"to sleep lightly or fitfully; fall into a light sleep unintentionally," 1640s, probably from a Scandinavian source (compare Old Norse dusa "to doze," Danish døse "to make dull," Swedish dialectal dusa "to sleep") and related to Old English dysig "foolish" (see dizzy). Perhaps originally a dialect word in English and earlier than the attested date. Related: Dozed; dozing. As a noun, "a light sleep or slumber," from 1731. To doze off is by 1829.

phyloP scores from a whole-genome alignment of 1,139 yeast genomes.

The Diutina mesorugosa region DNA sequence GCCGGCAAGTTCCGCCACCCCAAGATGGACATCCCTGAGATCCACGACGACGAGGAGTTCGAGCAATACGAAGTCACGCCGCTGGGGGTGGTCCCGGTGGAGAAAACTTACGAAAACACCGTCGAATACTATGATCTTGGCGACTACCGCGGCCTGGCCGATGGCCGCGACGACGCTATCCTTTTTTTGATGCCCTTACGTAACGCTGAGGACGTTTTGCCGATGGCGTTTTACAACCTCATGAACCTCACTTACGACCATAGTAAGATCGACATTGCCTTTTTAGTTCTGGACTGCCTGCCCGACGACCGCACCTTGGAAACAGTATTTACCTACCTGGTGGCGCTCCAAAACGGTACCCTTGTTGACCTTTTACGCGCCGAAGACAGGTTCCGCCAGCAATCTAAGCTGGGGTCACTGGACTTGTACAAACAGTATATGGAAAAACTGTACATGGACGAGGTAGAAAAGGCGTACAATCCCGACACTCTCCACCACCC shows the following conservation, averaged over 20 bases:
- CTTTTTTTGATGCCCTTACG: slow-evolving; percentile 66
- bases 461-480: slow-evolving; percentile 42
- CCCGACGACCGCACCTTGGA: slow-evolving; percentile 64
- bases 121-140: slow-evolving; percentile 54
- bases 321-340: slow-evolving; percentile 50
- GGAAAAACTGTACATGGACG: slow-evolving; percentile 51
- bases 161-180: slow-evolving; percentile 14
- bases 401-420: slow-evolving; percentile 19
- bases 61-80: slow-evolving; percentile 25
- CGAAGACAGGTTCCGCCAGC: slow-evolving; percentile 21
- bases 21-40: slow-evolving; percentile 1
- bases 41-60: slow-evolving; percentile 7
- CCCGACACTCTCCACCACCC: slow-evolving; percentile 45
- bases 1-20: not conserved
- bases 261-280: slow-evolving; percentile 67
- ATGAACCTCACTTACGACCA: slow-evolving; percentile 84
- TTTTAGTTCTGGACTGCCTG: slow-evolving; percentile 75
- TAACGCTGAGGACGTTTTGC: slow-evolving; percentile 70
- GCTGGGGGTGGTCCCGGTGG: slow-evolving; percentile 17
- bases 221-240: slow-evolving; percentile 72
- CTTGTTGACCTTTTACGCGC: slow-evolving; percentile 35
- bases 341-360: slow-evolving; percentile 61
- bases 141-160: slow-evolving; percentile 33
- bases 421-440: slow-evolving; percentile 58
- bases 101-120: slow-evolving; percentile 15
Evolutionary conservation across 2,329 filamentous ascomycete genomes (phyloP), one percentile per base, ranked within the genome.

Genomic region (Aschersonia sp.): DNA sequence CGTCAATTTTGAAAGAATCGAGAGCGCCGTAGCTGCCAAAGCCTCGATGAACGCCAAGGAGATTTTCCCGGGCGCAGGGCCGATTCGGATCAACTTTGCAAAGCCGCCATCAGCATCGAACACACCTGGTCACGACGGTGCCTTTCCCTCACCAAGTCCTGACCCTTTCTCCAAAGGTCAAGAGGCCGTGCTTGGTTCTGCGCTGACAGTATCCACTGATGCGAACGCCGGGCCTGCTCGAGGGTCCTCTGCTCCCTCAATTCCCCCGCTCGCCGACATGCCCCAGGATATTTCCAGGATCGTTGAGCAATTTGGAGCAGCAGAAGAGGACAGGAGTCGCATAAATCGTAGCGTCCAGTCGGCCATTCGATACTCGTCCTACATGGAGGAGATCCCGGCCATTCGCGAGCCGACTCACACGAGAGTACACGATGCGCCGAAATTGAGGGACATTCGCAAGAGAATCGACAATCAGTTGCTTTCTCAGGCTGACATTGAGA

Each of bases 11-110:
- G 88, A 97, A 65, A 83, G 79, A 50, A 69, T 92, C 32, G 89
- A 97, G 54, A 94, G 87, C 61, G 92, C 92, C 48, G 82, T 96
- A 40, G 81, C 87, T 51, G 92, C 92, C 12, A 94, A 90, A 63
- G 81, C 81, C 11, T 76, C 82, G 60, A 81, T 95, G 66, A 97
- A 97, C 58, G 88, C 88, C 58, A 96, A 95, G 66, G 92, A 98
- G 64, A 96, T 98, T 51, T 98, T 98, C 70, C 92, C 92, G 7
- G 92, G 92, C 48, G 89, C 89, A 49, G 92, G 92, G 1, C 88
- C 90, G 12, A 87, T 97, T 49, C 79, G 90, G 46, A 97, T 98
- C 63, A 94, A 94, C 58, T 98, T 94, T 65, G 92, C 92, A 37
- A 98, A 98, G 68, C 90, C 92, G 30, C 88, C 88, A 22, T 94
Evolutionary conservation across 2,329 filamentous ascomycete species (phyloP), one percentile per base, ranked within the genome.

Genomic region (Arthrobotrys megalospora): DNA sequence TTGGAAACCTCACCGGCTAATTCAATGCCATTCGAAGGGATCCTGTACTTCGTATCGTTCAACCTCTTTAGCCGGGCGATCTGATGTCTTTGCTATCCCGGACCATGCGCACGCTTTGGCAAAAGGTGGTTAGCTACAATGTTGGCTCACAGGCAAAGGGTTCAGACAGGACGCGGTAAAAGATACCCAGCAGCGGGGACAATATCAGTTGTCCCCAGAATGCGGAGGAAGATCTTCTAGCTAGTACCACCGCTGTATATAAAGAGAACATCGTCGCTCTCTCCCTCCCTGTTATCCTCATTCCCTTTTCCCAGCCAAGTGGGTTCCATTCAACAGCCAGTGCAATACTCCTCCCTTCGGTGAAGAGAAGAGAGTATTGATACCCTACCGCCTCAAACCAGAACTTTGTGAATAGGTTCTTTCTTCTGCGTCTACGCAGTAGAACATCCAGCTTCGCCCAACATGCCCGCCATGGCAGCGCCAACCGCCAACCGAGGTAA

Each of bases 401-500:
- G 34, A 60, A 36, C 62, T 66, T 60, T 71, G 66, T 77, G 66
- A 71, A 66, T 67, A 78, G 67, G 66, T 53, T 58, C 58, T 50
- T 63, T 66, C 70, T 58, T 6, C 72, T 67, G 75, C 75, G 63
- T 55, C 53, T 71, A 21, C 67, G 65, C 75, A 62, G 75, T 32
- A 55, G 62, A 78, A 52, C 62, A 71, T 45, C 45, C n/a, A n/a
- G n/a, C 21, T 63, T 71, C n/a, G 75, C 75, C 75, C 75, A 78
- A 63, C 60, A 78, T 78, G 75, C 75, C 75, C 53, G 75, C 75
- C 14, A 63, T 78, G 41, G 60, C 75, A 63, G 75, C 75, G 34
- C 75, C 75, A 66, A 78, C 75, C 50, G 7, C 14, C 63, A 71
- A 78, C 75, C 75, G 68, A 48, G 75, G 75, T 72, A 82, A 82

adjective suffix, "full of or characterized by," from Old English -ig, from Proto-Germanic *-iga- (source also of Dutch, Danish, German -ig, Gothic -egs), from PIE -(i)ko-, adjectival suffix, cognate with elements in Greek -ikos, Latin -icus (see -ic). Originally added to nouns in Old English; used from 13c. with verbs, and by 15c. even with other adjectives (for example crispy).